London: Absconding businessman Vijay Mallya has made a “humble request” to banks to accept his offer to pay back the money he borrowed to keep his now-defunct Kingfisher Airlines afloat. Mallya also slammed the Indian media for repeatedly calling him a defaulter.

Mallya made this request on Twitter, just a day after alleged AgustaWestland deal middleman Christian Michel was brought to India from the UAE. India has initiated similar proceedings against economic offenders like Nirav Modi and Mehul Choksi, and Vijay Mallya.

The case against Mallya is pending in a court in London, where Mallya is currently residing. In a series of posts on micro-blogging website Twitter, Mallya reiterated his stand to pay 100 per cent of the principal amount to banks and called for fair treatment.

Politicians and media are constantly talking loudly about my being a defaulter who has run away with PSU Bank money. All this is false. Why don’t I get fair treatment and the same loud noise about my comprehensive settlement offer before the Karnataka High Court, Mallya said.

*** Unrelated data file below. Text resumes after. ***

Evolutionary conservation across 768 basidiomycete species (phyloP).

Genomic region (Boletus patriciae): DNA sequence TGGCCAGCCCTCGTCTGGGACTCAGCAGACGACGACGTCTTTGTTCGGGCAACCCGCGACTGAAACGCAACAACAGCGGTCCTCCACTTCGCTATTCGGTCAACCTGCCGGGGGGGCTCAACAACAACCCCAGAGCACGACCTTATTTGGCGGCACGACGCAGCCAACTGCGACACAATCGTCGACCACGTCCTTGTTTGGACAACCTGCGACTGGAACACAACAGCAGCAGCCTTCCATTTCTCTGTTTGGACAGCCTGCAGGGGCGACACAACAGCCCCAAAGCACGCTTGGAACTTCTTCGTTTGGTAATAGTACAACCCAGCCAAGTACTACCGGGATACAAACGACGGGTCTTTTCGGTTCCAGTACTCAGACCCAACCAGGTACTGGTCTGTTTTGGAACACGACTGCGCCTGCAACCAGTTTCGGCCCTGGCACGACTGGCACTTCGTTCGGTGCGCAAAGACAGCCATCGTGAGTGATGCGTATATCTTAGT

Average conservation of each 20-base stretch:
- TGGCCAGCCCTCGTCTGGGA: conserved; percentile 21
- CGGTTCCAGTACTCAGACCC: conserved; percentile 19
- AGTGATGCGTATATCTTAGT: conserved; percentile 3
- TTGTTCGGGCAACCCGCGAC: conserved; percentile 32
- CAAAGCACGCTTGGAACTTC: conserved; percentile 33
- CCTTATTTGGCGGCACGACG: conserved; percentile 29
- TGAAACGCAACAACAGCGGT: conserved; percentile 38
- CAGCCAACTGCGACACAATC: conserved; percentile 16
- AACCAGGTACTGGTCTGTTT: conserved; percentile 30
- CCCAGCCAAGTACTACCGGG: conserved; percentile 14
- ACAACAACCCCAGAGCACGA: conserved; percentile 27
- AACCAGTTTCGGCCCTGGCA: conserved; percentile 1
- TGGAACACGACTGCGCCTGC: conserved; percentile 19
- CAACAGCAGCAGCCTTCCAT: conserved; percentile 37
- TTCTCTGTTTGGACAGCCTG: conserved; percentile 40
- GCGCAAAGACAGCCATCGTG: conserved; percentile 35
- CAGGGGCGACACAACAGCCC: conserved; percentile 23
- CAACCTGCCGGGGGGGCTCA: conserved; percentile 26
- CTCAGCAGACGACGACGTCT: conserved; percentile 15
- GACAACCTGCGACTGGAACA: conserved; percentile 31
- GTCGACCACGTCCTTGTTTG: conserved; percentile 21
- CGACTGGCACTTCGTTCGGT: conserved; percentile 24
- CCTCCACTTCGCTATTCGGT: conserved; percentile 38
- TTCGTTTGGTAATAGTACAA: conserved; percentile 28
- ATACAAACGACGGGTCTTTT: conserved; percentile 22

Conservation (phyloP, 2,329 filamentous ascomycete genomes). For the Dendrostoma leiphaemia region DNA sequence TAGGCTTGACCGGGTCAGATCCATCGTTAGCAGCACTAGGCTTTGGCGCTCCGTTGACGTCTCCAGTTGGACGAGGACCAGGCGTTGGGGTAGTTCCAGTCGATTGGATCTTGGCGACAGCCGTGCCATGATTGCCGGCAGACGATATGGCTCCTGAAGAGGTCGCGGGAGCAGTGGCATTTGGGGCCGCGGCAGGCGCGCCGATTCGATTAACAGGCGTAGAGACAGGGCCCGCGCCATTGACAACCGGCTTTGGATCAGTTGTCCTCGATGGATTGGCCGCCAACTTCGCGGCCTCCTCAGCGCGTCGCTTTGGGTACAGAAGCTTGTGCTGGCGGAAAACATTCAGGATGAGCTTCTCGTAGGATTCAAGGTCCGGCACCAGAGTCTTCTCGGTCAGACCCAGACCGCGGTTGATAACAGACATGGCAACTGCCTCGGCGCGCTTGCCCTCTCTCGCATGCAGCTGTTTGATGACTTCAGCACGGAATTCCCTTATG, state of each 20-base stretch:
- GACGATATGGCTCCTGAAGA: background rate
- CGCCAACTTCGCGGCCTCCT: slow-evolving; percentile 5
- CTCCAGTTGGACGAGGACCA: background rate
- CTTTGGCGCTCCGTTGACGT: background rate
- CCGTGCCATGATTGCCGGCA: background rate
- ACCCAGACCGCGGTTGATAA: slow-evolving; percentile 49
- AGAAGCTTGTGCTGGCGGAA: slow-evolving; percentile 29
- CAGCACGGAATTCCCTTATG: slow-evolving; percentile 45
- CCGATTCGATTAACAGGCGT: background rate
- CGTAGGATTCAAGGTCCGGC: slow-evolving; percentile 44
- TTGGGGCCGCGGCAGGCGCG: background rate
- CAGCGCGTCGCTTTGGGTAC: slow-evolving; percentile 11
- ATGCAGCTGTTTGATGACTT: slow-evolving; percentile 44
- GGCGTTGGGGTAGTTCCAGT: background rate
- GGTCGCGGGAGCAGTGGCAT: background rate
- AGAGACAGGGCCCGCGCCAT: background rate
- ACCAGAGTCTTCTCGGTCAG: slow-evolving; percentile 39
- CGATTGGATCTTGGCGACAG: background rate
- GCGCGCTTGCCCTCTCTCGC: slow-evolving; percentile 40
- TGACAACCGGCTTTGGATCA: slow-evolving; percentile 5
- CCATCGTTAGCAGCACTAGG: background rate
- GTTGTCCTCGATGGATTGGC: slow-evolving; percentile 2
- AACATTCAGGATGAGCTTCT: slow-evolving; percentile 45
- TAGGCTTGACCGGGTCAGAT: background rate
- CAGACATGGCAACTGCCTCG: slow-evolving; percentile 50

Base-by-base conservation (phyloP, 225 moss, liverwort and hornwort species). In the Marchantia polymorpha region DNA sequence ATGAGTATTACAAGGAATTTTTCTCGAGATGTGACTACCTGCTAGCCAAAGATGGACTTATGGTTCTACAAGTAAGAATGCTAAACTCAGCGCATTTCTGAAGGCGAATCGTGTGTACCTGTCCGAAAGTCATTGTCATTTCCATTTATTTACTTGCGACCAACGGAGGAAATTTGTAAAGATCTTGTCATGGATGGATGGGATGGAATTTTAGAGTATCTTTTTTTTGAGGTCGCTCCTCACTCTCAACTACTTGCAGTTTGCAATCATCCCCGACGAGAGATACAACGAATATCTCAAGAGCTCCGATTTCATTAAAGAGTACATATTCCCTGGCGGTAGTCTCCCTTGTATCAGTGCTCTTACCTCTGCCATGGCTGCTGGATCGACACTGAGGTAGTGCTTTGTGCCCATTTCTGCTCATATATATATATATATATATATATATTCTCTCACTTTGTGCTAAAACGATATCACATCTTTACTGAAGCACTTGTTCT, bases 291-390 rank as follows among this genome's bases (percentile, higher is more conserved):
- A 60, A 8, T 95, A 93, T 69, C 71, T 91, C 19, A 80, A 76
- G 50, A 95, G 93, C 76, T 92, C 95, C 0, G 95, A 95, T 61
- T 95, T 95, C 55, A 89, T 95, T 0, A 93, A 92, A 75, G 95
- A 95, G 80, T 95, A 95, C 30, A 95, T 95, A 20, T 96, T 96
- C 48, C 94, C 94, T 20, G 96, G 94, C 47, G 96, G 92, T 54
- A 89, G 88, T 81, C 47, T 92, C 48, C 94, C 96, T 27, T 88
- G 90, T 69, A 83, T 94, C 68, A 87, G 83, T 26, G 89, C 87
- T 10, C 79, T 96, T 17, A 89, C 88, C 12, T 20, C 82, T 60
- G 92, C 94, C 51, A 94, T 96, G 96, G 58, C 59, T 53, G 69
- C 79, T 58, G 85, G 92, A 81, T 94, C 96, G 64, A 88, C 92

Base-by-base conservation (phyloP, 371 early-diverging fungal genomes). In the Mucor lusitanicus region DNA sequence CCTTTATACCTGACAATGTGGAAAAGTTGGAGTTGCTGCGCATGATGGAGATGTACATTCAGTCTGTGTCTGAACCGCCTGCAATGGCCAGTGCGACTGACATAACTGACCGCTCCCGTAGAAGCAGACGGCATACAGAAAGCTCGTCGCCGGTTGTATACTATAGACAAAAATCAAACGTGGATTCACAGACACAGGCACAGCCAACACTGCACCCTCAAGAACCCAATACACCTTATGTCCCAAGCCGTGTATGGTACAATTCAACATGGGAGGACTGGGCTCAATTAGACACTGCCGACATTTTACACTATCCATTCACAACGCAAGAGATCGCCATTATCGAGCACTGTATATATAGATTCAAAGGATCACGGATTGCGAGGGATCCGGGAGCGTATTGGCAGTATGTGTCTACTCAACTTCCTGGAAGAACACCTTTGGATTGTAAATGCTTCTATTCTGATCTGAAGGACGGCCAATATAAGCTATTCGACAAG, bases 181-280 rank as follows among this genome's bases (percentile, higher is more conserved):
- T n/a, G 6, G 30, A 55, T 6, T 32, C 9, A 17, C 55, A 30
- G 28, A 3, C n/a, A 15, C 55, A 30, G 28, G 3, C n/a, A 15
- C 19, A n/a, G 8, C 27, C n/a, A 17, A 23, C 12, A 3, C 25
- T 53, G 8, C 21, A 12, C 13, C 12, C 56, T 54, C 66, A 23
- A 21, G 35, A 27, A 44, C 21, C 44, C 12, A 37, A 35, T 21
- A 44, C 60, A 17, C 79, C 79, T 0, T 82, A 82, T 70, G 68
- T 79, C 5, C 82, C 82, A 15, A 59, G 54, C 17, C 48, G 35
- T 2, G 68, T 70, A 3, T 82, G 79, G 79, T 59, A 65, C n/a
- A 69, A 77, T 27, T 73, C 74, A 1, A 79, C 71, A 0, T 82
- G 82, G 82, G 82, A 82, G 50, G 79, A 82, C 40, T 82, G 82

“I see the quick media narrative about my extradition decision. That is separate and will take its own legal course. The most important point is public money and I am offering to pay 100% back,” Vijay Mallya added. “I humbly request the Banks and Government to take it. If payback refused, WHY?” he questioned.

Mallya further said that his Kingfisher Airlines venture was a “fabulous” airline, but added that it failed due to additional costs towards skyrocketing aviation turbine fuel prices.

For three decades running India’s largest alcoholic beverage group, we contributed thousands of crores to the State exchequers. Kingfisher Airlines also contributed handsomely to the States. Sad loss of the finest Airline but still I offer to pay Banks so no loss. Please take it.

Mallya fled India on March 2, 2016 after he failed to repay dues amounting to Rs 9,000 crore to banks. Indian authorities have been pressed hard for his extradition from the UK, where he has been living for the past two years.